1. Martin Freeman (above) opened the battle of the Party Election Broadcasts with a bit of hammy sincerity to camera.
A bit preachy to the converted, I thought, but well done. The Conservatives replied with what people want for their children and grandchildren over footage of tinies backed by country guitar and whistling. Notably featuring Samantha with David Cameron, the Casual Prime Minister, at the end. Not awfully specific, but, again, quite well put together.
2. Is this not a Battle of YouTube videos, you might ask. Is the era of the Party Election Broadcast over? Just like “Is this the first social media election?” this is a QTWTAIN, a Question To Which The Answer Is No.
For us political obsessives, YouTube is a wonderful thing. It allows us to watch broadcasts and videos when we want. The parties can knock together simple videos for activists and hope that they get some pick-up on Facebook, and instead of buying billboards or newspaper space they can put posters online. But most people, who are not interested in politics, still tend to get their information about politics from television.
3. Chris Deerin asks, politely, if the NHS really is The Envy of the World™. Sadly, one question that won’t be asked during this election campaign is how to change incentives in the NHS so that the interests of patients are put first.
4. Instead, we are treated to silly gimmicks such as Ed Miliband’s plan to limit the profits of NHS providers, a policy that fell to pieces the moment it was prodded yesterday, when the Labour leader said it wouldn’t apply to drugs companies.
So now we need to know whether GPs, dentists, opticians and pharmacists, who are all private providers of NHS services, are going to be limited to 5 per cent profits and, if so, how those profits would be calculated.
5. Michael Ashcroft’s focus groups, in Wolverhampton and Cheadle, were informative, as ever. They were ambiguous about Cameron saying he wouldn’t serve for a third term:
“There must be a hidden agenda somewhere. Is the idea that Boris is going to come in?”
“I would have thought he’d keep his mouth shut.”
Most entertaining were the answers to this question: If each party were a house, what kind of house would it be?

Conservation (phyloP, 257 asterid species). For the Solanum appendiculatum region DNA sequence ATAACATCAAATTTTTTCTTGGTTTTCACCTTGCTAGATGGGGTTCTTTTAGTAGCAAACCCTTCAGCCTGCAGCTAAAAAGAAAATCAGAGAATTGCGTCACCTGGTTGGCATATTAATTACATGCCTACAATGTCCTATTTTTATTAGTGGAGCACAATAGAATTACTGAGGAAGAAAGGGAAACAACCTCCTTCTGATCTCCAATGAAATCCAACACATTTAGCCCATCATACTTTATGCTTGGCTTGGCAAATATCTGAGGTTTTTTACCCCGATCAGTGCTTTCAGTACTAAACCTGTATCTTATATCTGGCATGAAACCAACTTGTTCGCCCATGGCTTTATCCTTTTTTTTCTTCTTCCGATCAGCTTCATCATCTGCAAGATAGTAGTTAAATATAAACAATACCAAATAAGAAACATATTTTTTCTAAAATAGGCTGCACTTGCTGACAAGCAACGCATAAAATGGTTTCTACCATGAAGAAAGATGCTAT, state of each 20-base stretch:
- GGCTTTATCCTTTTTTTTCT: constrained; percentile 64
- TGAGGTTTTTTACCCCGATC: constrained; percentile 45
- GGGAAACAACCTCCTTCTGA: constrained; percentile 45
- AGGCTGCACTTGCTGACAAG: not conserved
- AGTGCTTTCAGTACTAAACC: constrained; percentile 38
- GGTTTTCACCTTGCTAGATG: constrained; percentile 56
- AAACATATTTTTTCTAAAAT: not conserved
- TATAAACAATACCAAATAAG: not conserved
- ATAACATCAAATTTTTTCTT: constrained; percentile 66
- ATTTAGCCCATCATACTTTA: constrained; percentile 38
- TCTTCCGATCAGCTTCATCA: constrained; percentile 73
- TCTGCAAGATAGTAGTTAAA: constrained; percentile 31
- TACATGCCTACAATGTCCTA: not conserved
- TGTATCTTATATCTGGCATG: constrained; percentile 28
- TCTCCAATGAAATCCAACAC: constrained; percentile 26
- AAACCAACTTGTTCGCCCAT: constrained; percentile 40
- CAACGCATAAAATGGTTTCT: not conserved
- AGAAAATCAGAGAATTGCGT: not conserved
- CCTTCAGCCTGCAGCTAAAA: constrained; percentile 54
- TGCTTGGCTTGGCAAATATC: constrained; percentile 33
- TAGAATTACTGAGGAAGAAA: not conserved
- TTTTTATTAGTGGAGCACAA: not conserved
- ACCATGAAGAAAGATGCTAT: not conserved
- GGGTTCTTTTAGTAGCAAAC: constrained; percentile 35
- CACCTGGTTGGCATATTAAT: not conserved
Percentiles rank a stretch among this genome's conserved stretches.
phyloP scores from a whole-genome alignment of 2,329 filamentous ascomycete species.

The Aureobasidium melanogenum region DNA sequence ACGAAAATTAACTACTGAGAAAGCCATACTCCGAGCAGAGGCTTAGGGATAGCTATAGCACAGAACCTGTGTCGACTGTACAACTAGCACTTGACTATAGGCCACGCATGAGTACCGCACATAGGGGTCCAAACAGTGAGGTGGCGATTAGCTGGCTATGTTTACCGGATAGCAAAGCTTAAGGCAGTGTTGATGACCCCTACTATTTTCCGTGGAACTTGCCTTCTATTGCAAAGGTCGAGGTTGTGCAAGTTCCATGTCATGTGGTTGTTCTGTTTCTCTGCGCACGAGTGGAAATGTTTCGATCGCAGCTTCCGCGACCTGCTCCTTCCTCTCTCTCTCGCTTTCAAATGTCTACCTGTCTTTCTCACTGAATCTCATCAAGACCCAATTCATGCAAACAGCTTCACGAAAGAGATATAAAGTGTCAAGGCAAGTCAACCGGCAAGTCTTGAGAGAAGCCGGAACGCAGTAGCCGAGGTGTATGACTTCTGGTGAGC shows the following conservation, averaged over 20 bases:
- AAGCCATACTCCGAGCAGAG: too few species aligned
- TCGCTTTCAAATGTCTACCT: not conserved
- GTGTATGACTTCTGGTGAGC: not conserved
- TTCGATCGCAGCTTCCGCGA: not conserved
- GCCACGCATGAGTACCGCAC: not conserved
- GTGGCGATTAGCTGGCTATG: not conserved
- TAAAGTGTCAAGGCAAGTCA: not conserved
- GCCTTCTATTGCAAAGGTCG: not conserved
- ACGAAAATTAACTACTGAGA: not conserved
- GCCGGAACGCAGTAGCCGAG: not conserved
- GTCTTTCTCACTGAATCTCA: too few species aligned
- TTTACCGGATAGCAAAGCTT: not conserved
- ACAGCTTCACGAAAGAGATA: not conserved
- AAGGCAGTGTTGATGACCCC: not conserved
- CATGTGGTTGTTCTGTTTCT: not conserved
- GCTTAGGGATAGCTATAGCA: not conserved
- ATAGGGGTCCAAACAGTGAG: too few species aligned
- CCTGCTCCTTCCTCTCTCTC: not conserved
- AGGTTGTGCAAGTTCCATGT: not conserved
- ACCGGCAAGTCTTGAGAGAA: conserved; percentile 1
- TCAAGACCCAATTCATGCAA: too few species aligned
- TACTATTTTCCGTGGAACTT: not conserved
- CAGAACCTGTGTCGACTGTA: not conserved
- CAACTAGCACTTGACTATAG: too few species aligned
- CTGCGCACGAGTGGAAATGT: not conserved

“The groups offered some remarkably specific answers. The Labour house is in a terrace, with the front door leading straight onto the pavement. High-vis jackets hang in the hallway, and people in the living room are watching their 50-inch plasma TV, and eating cottage pie with chips and beer. ‘The furniture is nice, but it’s all on HP.’ The Conservative house has nice thick carpets and ‘one of those kitchen islands’. There are Hunter wellies in the hall and a ‘posh dog’, probably a chocolate Labrador. But ‘you can’t get to the door because there is an intercom at the gates’ and once inside ‘you have to wipe your feet’. The Lib Dem house is in a cul-de-sac. There are sandals by the door and solar panels on the roof. This house is also home to a dog (‘a mongrel from the rescue centre’) that would be allowed to jump on the sofa. The décor is either plain and beige or ‘quite odd’, having been chosen by ‘trendy intellectuals”. The UKIP house is ‘a bit Hyacinth Bucket’ and has ‘a wrought iron fence all round it to keep everyone out’. There is a flagpole in the garden and the local hunt is gathering outside. The ageing residents (who ‘don’t get on with their neighbours because they are a different colour’) are smoking heavily and ‘talking about how it was in their day’. The timer on the stereo is set to play the national anthem every day at noon.”
6. And finally, thanks to scarebro for this:
“If you say ‘This is a lie’ when you’re hooked up to a lie detector, the machine breaks and the police have to let you go. I’ve killed eight men.”Reuse content